Writer/publisher Bob Mayer says a farewell to arms in the publishing wars and advises writer foot soldiers to do the same and return to their laptops. Why? There’s demand for stories. As Mayer puts it: “… the really successful people in publishing right now are the ones who make the most money off of any war: the ones who work behind the scenes and supply both sides with needed supplies. The most critical supply needed in publishing is content.”
Agent Jenny Bent offers the second installment in her blog series on successful query letters. No need for name-dropping, as it’s all about the writing, she says.
Editor/author Ruth Harris compiles 11 reasons writers get rejected and declares only three of them matter. (I missed this June 24th post on Anne R. Allen’s blog and am grateful for Allen’s archives.)
Speaking of rejection, agent Janet Reid directs her blog’s readers to writer Jane Lebak’s post at QueryTracker about how we measure—or fail to measure—success.
Lebak’s post ties in with agent Rachelle Gardner’s recent piece about the ways writers give away power.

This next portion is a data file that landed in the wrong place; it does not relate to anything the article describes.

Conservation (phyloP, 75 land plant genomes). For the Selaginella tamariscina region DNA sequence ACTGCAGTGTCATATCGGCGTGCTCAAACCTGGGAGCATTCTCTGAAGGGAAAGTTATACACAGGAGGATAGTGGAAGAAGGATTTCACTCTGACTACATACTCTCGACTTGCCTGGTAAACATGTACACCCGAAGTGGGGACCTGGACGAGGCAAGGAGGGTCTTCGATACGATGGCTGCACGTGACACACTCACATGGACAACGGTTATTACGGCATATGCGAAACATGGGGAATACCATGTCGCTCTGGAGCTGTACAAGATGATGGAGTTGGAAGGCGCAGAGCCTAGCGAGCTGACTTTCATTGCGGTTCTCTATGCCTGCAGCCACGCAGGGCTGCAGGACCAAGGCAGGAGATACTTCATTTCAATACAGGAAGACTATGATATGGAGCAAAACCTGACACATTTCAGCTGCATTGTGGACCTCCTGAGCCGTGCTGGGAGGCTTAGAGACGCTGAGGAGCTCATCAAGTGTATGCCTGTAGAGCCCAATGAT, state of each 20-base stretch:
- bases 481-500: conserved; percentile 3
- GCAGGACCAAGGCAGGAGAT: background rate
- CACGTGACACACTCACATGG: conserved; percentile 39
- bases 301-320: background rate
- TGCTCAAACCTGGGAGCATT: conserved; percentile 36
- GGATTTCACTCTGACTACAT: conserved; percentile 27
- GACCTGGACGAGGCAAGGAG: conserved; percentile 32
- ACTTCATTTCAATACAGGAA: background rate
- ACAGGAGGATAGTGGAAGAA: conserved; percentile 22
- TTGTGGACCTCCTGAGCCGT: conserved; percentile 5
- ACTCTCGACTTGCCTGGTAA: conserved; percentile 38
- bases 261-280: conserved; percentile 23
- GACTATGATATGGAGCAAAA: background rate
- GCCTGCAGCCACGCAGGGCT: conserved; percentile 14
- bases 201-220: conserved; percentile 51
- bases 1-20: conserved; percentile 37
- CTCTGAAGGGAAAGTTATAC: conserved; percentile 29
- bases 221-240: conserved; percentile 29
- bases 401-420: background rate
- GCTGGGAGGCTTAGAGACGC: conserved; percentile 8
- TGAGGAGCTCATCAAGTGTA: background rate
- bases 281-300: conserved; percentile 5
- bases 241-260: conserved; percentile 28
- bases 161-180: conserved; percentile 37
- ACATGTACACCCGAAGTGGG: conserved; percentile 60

A healthy mindset helps a writer keep going in the absence of praise from strangers and other external motivators, says agent and author Lucienne Diver, who offers sanity-saving tips that don’t involve writing. (Pay attention to the parable about the woman with the barrel of apples.)
Thinking of hiring a developmental editor? Alan Rinzler, who is one, tells what to expect.
Last week, Industry News linked to the Wall Street Journal article that outlined what e-book retailers know about readers. This week, IN links to e-book consultant Mike Shatzkin’s post that shows why publishers could/should work with retailers to put that information to use. (Especially since Amazon, as both e-publisher and e-retailer, can do so already.)
Nine independent publishers have joined together to object to proposed settlements in the DoJ’s suit alleging collusion among publishers to fix e-book prices. The independents are against a ban of agency-model pricing.
At Writer Unboxed, agent Donald Maass defines “inciting incident” and gives it a shove.
Porter Anderson’s latest Writing on the Ether post features Nancy J. Cohen on the publishing choices available today to writers, an explanation why libraries aren’t likely to get an influx of bestselling e-books to lend, and much more.
Give your writing a shove this week. See you next Sunday.